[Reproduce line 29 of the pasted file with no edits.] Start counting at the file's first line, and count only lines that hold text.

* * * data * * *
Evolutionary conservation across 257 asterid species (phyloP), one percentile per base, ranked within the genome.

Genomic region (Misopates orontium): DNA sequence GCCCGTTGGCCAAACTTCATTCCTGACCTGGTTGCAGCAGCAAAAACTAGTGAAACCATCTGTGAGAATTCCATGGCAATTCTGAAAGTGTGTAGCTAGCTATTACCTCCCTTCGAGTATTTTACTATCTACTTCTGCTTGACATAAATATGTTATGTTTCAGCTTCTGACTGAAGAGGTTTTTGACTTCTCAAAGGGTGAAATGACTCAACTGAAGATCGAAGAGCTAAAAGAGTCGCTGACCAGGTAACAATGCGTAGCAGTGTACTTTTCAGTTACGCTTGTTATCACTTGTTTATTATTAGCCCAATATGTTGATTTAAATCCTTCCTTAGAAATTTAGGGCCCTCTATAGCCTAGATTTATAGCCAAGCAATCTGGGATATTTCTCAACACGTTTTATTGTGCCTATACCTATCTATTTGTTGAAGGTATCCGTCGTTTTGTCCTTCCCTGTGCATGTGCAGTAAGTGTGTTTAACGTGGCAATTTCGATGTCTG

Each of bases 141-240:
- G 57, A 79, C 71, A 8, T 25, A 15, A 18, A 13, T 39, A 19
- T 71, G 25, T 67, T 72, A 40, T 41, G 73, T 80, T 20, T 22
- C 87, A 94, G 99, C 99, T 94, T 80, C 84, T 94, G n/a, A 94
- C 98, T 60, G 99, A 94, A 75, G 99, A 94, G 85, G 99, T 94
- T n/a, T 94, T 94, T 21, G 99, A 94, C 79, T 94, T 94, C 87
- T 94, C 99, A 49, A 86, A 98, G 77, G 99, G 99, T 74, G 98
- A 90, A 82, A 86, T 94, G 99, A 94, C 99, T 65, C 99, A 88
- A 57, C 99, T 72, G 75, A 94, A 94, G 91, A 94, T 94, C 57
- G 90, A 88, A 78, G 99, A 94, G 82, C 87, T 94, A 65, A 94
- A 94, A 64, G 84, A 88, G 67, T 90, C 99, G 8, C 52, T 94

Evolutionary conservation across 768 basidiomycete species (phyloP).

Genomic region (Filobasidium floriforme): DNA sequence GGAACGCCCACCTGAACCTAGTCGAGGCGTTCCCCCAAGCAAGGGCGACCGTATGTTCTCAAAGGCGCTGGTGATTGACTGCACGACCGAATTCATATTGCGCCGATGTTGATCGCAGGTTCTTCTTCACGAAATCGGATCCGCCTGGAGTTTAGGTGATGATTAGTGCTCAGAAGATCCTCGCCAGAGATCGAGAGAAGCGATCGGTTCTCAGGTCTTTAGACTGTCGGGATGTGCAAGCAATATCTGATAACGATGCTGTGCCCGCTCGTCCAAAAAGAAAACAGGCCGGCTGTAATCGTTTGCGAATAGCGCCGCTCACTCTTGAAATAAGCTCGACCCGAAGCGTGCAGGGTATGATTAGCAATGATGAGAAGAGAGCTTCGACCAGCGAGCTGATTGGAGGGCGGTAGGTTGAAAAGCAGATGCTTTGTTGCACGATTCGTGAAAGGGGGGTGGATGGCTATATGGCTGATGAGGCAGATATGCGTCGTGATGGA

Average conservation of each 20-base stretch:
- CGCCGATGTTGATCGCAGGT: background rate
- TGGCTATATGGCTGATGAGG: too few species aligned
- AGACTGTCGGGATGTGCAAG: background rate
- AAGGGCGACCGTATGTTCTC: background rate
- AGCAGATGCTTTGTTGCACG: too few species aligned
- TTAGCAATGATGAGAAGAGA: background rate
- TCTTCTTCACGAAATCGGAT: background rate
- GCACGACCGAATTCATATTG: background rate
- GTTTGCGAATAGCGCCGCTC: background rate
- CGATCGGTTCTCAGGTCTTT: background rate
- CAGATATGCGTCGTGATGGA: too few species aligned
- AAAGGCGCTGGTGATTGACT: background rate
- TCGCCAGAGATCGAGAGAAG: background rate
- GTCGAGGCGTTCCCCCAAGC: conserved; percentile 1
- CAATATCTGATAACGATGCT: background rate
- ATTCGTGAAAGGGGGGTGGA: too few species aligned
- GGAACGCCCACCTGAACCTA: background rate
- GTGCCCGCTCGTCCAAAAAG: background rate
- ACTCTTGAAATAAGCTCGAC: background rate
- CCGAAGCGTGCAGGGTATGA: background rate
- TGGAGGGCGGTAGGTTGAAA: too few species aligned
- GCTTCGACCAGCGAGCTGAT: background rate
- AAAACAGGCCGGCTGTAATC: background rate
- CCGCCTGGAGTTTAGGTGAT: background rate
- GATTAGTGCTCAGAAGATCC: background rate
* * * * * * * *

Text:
- TCGCCAGAGATCGAGAGAAG: background rate